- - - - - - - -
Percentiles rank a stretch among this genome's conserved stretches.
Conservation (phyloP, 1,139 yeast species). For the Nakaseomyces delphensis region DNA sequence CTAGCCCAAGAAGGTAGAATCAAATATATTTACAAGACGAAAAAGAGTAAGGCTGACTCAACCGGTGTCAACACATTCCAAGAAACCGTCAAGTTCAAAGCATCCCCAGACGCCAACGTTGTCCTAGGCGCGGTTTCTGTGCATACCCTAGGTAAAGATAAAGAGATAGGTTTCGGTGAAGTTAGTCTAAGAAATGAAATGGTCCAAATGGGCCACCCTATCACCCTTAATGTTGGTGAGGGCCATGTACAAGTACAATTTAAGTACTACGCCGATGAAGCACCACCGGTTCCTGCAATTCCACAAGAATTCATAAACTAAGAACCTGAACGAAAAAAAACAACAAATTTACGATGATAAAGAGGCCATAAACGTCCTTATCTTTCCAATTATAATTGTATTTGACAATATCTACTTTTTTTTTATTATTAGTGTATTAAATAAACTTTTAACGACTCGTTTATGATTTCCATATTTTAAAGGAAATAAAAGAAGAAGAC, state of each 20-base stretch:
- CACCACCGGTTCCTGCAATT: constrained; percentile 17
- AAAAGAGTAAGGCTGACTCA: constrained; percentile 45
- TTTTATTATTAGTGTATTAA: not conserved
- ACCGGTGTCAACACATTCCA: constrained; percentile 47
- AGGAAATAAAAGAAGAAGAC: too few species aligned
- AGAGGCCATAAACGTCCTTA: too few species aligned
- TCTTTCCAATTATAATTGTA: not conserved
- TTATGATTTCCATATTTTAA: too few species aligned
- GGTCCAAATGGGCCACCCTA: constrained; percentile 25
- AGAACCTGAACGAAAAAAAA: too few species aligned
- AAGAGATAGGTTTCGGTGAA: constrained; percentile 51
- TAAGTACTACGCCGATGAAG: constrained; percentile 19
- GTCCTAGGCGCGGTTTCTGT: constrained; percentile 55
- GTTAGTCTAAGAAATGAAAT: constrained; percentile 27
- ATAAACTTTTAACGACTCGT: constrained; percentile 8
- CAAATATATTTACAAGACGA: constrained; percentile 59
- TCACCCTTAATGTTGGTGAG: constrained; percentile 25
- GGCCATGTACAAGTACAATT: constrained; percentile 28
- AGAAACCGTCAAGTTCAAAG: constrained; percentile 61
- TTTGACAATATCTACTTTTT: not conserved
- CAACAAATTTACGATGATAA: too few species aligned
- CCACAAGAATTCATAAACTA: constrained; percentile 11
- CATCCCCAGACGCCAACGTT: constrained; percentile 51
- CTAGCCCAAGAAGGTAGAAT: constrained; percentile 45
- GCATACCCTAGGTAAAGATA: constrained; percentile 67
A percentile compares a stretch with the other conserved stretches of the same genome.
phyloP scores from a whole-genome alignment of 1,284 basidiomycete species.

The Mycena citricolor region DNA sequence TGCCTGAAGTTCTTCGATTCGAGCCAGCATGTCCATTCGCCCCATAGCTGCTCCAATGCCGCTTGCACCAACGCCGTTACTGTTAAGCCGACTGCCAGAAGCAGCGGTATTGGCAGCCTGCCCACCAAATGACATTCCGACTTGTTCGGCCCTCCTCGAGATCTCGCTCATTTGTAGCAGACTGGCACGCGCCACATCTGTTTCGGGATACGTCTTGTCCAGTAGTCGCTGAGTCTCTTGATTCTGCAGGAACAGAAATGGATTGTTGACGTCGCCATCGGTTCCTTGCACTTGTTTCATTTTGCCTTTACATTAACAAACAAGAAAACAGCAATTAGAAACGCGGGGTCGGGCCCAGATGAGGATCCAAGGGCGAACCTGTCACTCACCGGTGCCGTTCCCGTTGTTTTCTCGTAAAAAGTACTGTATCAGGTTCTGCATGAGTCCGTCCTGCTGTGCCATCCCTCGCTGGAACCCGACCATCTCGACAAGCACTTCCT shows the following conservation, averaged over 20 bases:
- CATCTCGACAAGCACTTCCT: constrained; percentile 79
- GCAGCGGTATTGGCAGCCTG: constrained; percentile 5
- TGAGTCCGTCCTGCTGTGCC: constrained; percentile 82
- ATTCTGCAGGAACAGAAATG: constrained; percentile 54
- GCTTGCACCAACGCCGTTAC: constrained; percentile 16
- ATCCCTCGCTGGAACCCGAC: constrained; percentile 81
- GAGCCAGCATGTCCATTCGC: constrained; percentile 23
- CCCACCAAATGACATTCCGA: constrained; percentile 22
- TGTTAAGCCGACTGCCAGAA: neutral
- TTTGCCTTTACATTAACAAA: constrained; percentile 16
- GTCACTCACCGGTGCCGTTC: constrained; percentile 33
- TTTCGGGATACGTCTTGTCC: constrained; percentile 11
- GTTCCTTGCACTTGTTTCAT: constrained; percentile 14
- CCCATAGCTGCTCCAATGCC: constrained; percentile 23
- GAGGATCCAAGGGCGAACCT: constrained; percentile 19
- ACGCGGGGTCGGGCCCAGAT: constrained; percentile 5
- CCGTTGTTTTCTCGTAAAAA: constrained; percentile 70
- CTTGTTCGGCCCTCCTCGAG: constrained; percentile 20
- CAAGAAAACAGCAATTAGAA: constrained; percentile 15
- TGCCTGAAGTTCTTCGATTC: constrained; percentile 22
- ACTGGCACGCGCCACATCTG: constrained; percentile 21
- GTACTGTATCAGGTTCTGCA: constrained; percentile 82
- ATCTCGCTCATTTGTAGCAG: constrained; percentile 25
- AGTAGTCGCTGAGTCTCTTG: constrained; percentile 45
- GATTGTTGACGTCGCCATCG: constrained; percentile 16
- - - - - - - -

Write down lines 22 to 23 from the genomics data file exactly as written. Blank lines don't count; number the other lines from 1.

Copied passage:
- TTTGACAATATCTACTTTTT: not conserved
- CAACAAATTTACGATGATAA: too few species aligned